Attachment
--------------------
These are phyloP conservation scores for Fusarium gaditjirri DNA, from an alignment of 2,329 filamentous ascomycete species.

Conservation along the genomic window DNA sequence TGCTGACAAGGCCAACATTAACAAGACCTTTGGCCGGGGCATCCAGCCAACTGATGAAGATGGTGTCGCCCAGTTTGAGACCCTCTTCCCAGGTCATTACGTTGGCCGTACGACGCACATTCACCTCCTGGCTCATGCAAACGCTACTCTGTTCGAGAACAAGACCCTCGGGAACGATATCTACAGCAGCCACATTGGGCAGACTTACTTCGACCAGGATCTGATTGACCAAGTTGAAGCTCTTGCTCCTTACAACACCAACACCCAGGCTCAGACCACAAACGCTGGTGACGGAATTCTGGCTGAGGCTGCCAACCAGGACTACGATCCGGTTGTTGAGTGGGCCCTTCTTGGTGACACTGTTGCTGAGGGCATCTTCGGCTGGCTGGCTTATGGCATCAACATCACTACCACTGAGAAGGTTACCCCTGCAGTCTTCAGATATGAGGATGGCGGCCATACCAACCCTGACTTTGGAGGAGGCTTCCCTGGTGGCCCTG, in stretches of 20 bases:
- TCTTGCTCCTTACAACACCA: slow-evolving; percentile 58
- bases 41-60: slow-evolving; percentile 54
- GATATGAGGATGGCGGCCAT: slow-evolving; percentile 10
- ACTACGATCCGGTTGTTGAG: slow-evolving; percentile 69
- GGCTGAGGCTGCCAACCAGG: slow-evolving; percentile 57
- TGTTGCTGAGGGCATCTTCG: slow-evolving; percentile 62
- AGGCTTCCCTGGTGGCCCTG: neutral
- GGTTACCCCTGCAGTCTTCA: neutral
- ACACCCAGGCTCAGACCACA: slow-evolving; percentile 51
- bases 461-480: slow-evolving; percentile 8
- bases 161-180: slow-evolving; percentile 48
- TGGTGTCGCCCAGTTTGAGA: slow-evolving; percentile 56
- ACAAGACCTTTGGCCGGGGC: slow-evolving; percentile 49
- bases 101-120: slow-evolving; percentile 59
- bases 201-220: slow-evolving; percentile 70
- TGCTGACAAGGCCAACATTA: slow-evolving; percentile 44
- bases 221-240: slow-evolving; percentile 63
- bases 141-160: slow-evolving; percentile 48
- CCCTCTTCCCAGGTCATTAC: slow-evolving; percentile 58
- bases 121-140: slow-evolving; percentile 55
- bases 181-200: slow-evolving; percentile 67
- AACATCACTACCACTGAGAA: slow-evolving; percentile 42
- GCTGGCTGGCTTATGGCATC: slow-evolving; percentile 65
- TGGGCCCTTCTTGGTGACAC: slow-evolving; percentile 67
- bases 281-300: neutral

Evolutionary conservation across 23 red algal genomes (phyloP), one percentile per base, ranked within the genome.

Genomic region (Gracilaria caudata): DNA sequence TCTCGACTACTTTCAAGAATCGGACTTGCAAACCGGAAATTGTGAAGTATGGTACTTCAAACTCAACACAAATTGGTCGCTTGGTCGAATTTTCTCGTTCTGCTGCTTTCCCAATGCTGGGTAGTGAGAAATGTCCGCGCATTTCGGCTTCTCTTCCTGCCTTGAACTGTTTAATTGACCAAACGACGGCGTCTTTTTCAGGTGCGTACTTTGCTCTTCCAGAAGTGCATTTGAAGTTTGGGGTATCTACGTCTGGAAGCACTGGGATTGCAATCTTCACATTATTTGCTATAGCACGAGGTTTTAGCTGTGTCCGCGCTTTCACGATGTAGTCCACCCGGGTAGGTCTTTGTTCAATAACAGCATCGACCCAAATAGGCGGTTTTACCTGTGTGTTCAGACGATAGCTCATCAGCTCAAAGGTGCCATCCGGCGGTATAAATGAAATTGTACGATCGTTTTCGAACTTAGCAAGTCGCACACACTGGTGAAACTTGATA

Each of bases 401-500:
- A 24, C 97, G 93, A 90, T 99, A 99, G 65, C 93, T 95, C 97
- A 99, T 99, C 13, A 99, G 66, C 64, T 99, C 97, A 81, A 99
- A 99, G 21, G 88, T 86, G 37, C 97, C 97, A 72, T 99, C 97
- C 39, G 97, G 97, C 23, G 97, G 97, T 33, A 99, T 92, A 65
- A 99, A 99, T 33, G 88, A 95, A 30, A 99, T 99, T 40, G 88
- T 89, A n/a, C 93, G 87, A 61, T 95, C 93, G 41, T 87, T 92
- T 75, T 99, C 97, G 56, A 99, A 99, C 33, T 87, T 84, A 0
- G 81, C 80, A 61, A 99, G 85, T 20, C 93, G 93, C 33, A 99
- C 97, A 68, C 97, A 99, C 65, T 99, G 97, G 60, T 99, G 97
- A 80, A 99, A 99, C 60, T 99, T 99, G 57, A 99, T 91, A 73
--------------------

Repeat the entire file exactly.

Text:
These are phyloP conservation scores for Fusarium gaditjirri DNA, from an alignment of 2,329 filamentous ascomycete species.

Conservation along the genomic window DNA sequence TGCTGACAAGGCCAACATTAACAAGACCTTTGGCCGGGGCATCCAGCCAACTGATGAAGATGGTGTCGCCCAGTTTGAGACCCTCTTCCCAGGTCATTACGTTGGCCGTACGACGCACATTCACCTCCTGGCTCATGCAAACGCTACTCTGTTCGAGAACAAGACCCTCGGGAACGATATCTACAGCAGCCACATTGGGCAGACTTACTTCGACCAGGATCTGATTGACCAAGTTGAAGCTCTTGCTCCTTACAACACCAACACCCAGGCTCAGACCACAAACGCTGGTGACGGAATTCTGGCTGAGGCTGCCAACCAGGACTACGATCCGGTTGTTGAGTGGGCCCTTCTTGGTGACACTGTTGCTGAGGGCATCTTCGGCTGGCTGGCTTATGGCATCAACATCACTACCACTGAGAAGGTTACCCCTGCAGTCTTCAGATATGAGGATGGCGGCCATACCAACCCTGACTTTGGAGGAGGCTTCCCTGGTGGCCCTG, in stretches of 20 bases:
- TCTTGCTCCTTACAACACCA: slow-evolving; percentile 58
- bases 41-60: slow-evolving; percentile 54
- GATATGAGGATGGCGGCCAT: slow-evolving; percentile 10
- ACTACGATCCGGTTGTTGAG: slow-evolving; percentile 69
- GGCTGAGGCTGCCAACCAGG: slow-evolving; percentile 57
- TGTTGCTGAGGGCATCTTCG: slow-evolving; percentile 62
- AGGCTTCCCTGGTGGCCCTG: neutral
- GGTTACCCCTGCAGTCTTCA: neutral
- ACACCCAGGCTCAGACCACA: slow-evolving; percentile 51
- bases 461-480: slow-evolving; percentile 8
- bases 161-180: slow-evolving; percentile 48
- TGGTGTCGCCCAGTTTGAGA: slow-evolving; percentile 56
- ACAAGACCTTTGGCCGGGGC: slow-evolving; percentile 49
- bases 101-120: slow-evolving; percentile 59
- bases 201-220: slow-evolving; percentile 70
- TGCTGACAAGGCCAACATTA: slow-evolving; percentile 44
- bases 221-240: slow-evolving; percentile 63
- bases 141-160: slow-evolving; percentile 48
- CCCTCTTCCCAGGTCATTAC: slow-evolving; percentile 58
- bases 121-140: slow-evolving; percentile 55
- bases 181-200: slow-evolving; percentile 67
- AACATCACTACCACTGAGAA: slow-evolving; percentile 42
- GCTGGCTGGCTTATGGCATC: slow-evolving; percentile 65
- TGGGCCCTTCTTGGTGACAC: slow-evolving; percentile 67
- bases 281-300: neutral

Evolutionary conservation across 23 red algal genomes (phyloP), one percentile per base, ranked within the genome.

Genomic region (Gracilaria caudata): DNA sequence TCTCGACTACTTTCAAGAATCGGACTTGCAAACCGGAAATTGTGAAGTATGGTACTTCAAACTCAACACAAATTGGTCGCTTGGTCGAATTTTCTCGTTCTGCTGCTTTCCCAATGCTGGGTAGTGAGAAATGTCCGCGCATTTCGGCTTCTCTTCCTGCCTTGAACTGTTTAATTGACCAAACGACGGCGTCTTTTTCAGGTGCGTACTTTGCTCTTCCAGAAGTGCATTTGAAGTTTGGGGTATCTACGTCTGGAAGCACTGGGATTGCAATCTTCACATTATTTGCTATAGCACGAGGTTTTAGCTGTGTCCGCGCTTTCACGATGTAGTCCACCCGGGTAGGTCTTTGTTCAATAACAGCATCGACCCAAATAGGCGGTTTTACCTGTGTGTTCAGACGATAGCTCATCAGCTCAAAGGTGCCATCCGGCGGTATAAATGAAATTGTACGATCGTTTTCGAACTTAGCAAGTCGCACACACTGGTGAAACTTGATA

Each of bases 401-500:
- A 24, C 97, G 93, A 90, T 99, A 99, G 65, C 93, T 95, C 97
- A 99, T 99, C 13, A 99, G 66, C 64, T 99, C 97, A 81, A 99
- A 99, G 21, G 88, T 86, G 37, C 97, C 97, A 72, T 99, C 97
- C 39, G 97, G 97, C 23, G 97, G 97, T 33, A 99, T 92, A 65
- A 99, A 99, T 33, G 88, A 95, A 30, A 99, T 99, T 40, G 88
- T 89, A n/a, C 93, G 87, A 61, T 95, C 93, G 41, T 87, T 92
- T 75, T 99, C 97, G 56, A 99, A 99, C 33, T 87, T 84, A 0
- G 81, C 80, A 61, A 99, G 85, T 20, C 93, G 93, C 33, A 99
- C 97, A 68, C 97, A 99, C 65, T 99, G 97, G 60, T 99, G 97
- A 80, A 99, A 99, C 60, T 99, T 99, G 57, A 99, T 91, A 73